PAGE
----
Contextual Usage

“Omniscience” derives from the Latin “omnis,” meaning “all,” and “scientia,” meaning “knowledge.” The term was first used in English in the early 17th century to describe the attribute of possessing complete or unlimited knowledge.

Historical Usage

  • Latin Origin: “Omnis” (all) and “scientia” (knowledge).
  • Early Modern English: Adopted in theological contexts to describe God’s attribute of knowing everything.

Modern Usage Across Disciplines

  1. Theology: Describes the divine attribute of God having infinite knowledge.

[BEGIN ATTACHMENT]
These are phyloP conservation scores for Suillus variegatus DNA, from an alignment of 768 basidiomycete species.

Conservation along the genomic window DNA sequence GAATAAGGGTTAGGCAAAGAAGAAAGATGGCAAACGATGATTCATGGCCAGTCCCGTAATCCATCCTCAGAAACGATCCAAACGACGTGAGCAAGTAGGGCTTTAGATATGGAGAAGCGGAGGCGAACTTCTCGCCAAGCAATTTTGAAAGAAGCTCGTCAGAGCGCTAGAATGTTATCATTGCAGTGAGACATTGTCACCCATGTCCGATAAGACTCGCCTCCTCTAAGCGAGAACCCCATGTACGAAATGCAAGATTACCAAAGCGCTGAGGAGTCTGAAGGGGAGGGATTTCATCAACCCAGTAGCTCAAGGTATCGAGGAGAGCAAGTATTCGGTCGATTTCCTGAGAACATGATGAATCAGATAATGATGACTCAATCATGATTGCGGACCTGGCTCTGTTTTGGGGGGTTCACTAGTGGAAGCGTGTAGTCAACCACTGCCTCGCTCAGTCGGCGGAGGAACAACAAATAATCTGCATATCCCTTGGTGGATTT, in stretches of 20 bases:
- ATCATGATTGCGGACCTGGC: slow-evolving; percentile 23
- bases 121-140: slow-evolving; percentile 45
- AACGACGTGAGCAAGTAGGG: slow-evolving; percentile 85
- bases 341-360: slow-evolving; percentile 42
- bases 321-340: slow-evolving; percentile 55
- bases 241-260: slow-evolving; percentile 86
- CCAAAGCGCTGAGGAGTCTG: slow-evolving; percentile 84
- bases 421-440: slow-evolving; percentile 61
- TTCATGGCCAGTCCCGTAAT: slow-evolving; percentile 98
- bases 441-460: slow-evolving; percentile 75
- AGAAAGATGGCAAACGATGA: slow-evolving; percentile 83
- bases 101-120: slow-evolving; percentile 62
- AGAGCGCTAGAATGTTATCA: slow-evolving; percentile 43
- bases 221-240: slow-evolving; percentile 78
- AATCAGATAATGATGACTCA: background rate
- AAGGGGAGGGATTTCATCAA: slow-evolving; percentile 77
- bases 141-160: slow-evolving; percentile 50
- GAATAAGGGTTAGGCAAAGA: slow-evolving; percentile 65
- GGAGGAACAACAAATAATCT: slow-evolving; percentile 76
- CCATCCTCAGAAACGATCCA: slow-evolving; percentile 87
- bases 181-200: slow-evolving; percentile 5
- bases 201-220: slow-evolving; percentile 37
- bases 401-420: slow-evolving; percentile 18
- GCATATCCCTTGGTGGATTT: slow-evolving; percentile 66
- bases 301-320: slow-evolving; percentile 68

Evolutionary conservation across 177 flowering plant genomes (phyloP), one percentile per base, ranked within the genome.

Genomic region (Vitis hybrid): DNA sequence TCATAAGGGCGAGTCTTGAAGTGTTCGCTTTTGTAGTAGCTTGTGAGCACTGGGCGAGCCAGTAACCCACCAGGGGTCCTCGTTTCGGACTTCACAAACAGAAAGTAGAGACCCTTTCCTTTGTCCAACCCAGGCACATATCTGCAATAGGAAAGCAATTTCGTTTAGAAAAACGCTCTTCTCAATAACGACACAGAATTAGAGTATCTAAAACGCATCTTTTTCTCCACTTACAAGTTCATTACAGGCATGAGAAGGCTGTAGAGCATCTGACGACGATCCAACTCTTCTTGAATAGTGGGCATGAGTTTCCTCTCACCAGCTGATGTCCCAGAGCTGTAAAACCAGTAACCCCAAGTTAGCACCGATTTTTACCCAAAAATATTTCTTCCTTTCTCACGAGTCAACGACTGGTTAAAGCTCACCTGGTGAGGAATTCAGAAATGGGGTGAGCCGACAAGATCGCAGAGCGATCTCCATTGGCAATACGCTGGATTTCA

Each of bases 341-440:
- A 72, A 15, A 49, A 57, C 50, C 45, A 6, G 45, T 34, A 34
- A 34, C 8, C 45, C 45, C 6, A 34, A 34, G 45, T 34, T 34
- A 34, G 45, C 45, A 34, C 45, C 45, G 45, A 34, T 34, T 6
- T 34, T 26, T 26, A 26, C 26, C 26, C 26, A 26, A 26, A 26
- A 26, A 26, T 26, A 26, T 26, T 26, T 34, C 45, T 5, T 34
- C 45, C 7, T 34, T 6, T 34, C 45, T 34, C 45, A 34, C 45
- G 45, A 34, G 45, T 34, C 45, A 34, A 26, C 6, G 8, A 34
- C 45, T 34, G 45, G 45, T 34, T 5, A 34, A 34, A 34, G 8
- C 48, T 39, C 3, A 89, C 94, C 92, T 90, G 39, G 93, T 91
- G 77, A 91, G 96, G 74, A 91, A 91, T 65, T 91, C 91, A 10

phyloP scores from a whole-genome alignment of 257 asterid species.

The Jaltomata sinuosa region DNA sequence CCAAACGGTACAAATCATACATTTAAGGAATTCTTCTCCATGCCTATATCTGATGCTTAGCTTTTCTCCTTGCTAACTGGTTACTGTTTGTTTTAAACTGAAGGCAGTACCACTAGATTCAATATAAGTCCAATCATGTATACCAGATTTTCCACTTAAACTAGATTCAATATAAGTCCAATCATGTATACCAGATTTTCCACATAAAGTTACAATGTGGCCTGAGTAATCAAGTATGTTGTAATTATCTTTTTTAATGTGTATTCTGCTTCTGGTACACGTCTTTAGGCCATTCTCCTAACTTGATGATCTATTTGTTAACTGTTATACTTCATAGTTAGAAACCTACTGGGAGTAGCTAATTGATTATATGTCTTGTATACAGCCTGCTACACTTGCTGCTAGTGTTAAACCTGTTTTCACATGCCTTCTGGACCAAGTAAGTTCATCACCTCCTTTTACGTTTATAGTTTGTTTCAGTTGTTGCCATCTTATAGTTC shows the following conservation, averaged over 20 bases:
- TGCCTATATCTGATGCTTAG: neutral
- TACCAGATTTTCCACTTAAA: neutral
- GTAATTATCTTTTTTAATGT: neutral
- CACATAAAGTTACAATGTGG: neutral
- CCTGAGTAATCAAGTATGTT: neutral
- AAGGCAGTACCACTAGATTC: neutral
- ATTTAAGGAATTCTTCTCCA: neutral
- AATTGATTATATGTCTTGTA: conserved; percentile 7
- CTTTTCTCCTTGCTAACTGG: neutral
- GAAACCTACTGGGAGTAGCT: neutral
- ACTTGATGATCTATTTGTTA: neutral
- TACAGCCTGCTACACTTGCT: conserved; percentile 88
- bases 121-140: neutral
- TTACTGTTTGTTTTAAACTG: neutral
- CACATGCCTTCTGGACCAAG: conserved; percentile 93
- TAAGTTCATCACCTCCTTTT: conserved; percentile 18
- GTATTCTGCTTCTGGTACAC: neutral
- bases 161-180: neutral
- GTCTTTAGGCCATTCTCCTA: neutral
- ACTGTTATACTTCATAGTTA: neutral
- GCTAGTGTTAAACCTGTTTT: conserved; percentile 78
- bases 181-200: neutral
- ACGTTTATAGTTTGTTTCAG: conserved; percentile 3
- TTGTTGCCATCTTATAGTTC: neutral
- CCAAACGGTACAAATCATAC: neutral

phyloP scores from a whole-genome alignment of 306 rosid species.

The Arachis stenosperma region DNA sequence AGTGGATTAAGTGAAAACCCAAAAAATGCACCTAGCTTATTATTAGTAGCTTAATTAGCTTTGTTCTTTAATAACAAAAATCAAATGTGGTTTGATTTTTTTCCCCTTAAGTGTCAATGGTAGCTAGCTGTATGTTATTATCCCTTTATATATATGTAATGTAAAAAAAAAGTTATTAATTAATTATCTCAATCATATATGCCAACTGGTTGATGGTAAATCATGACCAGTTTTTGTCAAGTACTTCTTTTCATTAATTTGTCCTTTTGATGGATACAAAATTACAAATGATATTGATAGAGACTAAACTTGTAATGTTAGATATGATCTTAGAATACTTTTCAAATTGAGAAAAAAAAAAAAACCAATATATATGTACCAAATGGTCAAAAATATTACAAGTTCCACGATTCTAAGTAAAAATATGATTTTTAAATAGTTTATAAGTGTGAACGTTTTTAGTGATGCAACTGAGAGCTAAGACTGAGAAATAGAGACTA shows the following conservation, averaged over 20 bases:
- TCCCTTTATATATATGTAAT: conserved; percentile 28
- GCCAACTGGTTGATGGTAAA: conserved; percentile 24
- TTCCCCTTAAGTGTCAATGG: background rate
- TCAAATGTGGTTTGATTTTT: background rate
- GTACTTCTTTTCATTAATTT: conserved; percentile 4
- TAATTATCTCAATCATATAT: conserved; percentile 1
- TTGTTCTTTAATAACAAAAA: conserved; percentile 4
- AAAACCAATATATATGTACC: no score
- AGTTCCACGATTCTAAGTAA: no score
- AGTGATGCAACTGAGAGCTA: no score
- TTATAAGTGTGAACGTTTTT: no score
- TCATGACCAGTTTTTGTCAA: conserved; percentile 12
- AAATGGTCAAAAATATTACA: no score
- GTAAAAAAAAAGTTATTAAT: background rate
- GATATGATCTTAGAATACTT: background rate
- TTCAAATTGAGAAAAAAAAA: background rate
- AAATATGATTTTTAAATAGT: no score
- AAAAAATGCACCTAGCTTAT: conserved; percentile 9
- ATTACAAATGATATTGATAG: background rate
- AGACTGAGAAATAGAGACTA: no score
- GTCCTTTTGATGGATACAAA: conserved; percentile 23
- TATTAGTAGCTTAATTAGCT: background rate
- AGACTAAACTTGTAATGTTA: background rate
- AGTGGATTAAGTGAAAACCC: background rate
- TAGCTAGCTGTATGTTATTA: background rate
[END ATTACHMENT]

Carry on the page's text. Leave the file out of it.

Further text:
2. Philosophy: Discusses concepts of infinite knowledge and its implications on free will and determinism.
  3. Literature: Used to describe characters or narrators who know all aspects of the story.
  4. Artificial Intelligence: Explores the concept of machines or systems possessing comprehensive knowledge.
  5. Education: Refers to the pursuit of extensive and all-encompassing knowledge.

Cultural Perspectives

  • Western Cultures: Commonly used in religious and philosophical discussions.
  • Eastern Cultures: May have parallels in concepts of enlightenment and universal knowledge.

Omniscience in Modern Context

Today, “omniscience” is used to describe complete knowledge in various fields, from theology to artificial intelligence, highlighting the aspiration towards comprehensive understanding.